Want a Mustang that sips on gas while still being a fun to drive? Perhaps you shouldn’t be shopping for a Mustang. If we can’t convince you otherwise though, Ford has the engine for you. We spend a week with the all new 2015 four-cylinder EcoBoost that is anything but a muscle car.
Model: Mustang EcoBoost Premium
Model Year: 2015
Base MSRP: $29,300
MSRP as Tested: $38,585
Engine: 2.3 Liter EcoBoost Inline 4-cylinder
Power: 310 horsepower at 5,500 rpm and 320 lb-ft of torque 2,500-4,500 rpm
- Sexy, sharp, stylish, and modern with a touch of heritage- this car is a looker
- Four driving modes and three steering sensitivities let you tailor your driving experience to the road conditions
- A lighter engine and new suspension allows for nimble handling
- Overly quiet 2.3L four-cylinder feels like it belongs in a Hyundai
- A skin deep beauty with no lumpy engine, no loud exhaust, and no character to fall in love with
- Interior trim looks premium but feels cold, hard, and cheap when you inspect closer
If you’ve been living under a rock for the past year, let us introduce you to the all new 2015 Ford Mustang. It’s sleeker, heavily revised, and extremely modern.
From the classic sequential tail-lights to the unmistakable profile, there’s very little doubt, even from a distance, that this is the car enthusiasts have loved since 1964.
Inside, classic Mustang cues abide. Ford has aptly moved to more premium looking materials than in the past. A faux turned metal finish covers the middle console. A soft upper dash has real stitched material.
This Mustang’s gauge cluster, despite initially looking cool, is a hot mess. The gauges themselves are flat and cheap looking. The LCD driver information display shows a lot but lacks any design or intuitive navigation. We love that we can keep a check on intake air temperature but frustrated that Ford skipped over offering a very basic digital speedometer on a sports car.
These Recaro sport seats are a $1,595 option that’s worth every penny if you plan on using this car as a weekend warrior. For daily driving however, we’d suggest you’d save the money as they’re not very comfortable for anything longer than a trip to the store.
While it looks slick, the infotainment and climate controls in the Mustang are frustratingly small, delicate, and hard to use. Only the start/stop button and row of toggle switches function as well as their form. That edge stitching is 100% fake and molded into the dash.
The EcoBoost performance package for ($1,995) includes bigger brakes from the GT, a limited slip differential, P-Zero performance tires, along with an oil pressure and turbo-boost gauge combination on the dash.
This was our first time behind the wheel of the new Mustang. It’s lower, wider, and sleeker. It’s also the first car to offer four, six, and eight cylinder engine options. That’s great, but…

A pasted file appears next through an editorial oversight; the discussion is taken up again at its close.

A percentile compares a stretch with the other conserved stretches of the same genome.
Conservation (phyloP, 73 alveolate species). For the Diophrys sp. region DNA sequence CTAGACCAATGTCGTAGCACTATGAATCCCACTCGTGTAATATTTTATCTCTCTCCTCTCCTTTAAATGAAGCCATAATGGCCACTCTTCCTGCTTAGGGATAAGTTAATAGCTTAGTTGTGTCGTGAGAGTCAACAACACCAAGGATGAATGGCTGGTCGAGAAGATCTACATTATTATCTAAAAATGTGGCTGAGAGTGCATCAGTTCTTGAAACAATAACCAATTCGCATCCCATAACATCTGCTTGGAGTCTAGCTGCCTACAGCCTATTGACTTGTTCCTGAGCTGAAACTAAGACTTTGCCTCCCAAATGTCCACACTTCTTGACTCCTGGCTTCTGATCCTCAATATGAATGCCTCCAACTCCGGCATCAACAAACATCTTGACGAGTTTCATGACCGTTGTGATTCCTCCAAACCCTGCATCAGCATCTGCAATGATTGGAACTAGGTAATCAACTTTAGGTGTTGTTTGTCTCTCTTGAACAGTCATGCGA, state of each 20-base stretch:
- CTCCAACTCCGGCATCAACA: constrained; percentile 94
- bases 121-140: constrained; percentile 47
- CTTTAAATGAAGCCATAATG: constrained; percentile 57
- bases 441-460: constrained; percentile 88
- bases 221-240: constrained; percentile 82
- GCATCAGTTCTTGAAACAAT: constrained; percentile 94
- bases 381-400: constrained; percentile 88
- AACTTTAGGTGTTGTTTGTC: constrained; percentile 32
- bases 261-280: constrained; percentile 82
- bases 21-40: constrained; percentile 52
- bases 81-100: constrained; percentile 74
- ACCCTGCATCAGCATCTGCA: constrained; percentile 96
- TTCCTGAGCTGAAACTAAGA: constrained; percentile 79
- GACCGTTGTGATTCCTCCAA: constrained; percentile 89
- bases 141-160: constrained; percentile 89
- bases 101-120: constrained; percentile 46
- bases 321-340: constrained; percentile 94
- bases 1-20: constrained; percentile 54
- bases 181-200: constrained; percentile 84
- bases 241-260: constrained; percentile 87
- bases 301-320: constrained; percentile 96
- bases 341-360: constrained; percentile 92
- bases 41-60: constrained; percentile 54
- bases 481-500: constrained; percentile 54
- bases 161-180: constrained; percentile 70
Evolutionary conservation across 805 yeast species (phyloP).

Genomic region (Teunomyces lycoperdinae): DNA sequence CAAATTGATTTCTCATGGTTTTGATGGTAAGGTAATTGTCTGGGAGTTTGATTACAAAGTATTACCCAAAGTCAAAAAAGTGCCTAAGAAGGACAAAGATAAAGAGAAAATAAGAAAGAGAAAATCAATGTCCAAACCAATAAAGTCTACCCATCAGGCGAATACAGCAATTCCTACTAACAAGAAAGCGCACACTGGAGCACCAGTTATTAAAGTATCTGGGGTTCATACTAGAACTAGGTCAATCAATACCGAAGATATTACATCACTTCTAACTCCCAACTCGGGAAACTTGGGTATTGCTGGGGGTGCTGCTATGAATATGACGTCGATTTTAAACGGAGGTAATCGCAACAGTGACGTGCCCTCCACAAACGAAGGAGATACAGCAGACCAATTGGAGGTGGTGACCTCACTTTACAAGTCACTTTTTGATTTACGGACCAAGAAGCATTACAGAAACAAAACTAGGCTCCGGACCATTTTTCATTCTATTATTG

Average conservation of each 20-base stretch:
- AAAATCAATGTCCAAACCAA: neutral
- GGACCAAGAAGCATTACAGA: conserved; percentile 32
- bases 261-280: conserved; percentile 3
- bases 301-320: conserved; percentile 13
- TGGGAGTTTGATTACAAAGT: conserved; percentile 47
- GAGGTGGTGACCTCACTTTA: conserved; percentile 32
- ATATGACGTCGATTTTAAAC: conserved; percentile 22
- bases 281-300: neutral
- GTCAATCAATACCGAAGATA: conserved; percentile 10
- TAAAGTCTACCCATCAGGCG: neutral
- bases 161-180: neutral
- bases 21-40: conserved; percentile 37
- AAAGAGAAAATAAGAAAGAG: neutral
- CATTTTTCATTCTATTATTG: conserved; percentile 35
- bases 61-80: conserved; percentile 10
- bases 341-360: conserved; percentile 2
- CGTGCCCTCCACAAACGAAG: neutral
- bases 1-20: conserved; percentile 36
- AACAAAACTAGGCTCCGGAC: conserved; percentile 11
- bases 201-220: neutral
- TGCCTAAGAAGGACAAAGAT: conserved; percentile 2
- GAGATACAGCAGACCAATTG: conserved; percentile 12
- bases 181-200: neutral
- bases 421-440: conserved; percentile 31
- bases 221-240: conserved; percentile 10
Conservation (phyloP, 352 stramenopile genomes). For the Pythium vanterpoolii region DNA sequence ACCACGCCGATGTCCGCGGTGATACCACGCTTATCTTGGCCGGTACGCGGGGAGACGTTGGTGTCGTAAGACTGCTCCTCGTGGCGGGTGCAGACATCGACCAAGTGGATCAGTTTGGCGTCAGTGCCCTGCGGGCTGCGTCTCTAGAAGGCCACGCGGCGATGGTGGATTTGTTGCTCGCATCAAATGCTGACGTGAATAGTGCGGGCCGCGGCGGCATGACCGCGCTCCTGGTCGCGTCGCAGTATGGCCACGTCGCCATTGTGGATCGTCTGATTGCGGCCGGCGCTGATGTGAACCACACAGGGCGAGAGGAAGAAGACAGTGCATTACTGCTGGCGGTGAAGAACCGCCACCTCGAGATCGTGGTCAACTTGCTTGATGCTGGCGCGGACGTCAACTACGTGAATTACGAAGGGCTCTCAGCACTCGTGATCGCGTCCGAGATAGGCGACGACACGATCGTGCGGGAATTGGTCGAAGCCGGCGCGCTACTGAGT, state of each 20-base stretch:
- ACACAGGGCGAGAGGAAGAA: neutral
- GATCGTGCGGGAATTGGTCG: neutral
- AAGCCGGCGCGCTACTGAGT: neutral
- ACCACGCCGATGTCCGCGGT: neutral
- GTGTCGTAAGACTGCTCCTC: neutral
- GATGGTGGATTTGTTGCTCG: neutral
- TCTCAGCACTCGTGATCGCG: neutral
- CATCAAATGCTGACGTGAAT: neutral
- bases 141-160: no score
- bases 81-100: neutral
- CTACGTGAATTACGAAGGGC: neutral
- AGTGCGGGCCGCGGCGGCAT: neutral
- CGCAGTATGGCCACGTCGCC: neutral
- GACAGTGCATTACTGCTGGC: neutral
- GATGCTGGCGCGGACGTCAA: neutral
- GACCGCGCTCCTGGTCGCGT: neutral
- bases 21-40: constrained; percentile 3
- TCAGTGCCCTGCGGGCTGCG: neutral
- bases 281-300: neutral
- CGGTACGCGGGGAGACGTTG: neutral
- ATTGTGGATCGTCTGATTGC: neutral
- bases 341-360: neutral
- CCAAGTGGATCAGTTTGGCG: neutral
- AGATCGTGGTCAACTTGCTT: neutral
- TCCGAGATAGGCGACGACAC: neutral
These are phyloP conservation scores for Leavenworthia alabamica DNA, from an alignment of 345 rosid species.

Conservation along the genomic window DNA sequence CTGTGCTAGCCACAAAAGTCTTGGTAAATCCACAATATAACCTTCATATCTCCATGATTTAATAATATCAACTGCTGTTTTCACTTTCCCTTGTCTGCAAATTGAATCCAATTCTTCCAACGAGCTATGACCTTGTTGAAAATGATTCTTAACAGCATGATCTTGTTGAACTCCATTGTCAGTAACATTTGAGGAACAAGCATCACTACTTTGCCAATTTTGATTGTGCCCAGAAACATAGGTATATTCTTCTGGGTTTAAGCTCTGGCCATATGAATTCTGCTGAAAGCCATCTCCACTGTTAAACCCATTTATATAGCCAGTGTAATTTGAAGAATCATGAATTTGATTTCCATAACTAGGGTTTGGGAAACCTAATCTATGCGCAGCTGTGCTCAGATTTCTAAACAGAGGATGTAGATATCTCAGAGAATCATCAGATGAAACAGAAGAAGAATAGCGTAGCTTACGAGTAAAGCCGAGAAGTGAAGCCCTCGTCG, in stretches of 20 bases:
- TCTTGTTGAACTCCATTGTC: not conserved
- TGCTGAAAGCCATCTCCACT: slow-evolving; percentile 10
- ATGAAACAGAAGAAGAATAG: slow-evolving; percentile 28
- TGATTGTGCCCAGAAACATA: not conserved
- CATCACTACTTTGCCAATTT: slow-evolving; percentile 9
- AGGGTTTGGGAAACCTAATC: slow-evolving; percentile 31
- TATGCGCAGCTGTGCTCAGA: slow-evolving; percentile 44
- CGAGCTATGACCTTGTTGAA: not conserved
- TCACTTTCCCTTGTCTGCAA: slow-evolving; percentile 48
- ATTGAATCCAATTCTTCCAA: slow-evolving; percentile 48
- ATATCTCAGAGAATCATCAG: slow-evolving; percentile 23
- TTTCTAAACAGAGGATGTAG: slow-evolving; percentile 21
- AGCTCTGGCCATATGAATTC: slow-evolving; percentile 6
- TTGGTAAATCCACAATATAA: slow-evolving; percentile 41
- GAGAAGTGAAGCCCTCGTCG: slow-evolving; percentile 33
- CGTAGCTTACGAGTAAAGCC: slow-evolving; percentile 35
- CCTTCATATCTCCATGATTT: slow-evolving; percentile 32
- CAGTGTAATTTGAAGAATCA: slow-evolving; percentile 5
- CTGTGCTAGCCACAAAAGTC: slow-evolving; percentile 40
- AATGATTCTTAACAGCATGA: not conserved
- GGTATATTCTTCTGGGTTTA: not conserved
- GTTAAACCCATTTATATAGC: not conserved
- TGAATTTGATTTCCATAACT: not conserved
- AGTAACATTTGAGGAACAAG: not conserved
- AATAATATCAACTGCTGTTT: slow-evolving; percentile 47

…here is where it all goes wrong. Meet this Mustang’s four-cylinder engine. Sure, the numbers look good on paper. 310-horsepower and 320 lb-ft of torque from a turbo-charged EcoBoost. In reality, this engine paired with this car equals a lame horse. All the qualities of a muscle car are gone. No loud exhaust, no lumpy engine, no low end torque.
A sports car is only as good as it drives. That’s where we run into a quandry with this new Mustang. Half the car is divine; tight steering, predictable tracking, and at the limit stability. Try to slowly roll into the throttle and prepare to be disappointed. The 2.3L EcoBoost needs high revs in order to get anything done quickly.
The fastback design returns with a deeply sloped windshield and rear glass. When heavy cooling isn’t needed, the EcoBoost model uses adaptive shutters to close off the front grille, increasing aerodynamics and fuel economy. During our week with the car we averaged 25 miles to the gallon.
Now in it’s sixth generation, the Ford Mustang continues to be as American as apple pie.
Despite our personal frustration, people strolling down the sidewalk when this Mustang passed by didn’t care what was under the hood. They just couldn’t stop staring.
When the road tightened up we found ourselves forgetting all about what was under the hood. An all new fully independent suspension (the last generation still had a live rear axle) finally provides the crisp and nimble handling Mustang owners deserve to keep up with those pesky Camaro drivers.
Mustang. Since 1964. This Ford has a long heritage and a lot of expectations to live up to. Every 2015 leaves the factory with this badge.
Despite our love/hate relationship with this new EcoBoost Mustang, future owners should know one thing…. this is the best Mustang ever. We expect the 435-horsepower GT to satisfy nearly all of our complaints.
We love the new Ford Mustang. We also think a turbocharged 2.3L EcoBoost four-cylinder engine producing 310-horsepower is a marvel of engineering. It’s certain, Ford accomplished the lofty goal of putting a polished small displacement engine into a Mustang while preserving lofty on-paper statistics. We just don’t understand why this was a goal in the first place. Perhaps it has something to do with this being the first globally sold Mustang but it doesn’t mean it will resonate with American enthusiasts.
Unfortunately, putting the two in the same package created a car we just couldn’t connect with no matter how hard we wanted to. With 51 years of expectations telling us how a Ford Mustang should drive, sound and feel, this car disappointed us every time we pressed down the accelerator.
Now, about that GT….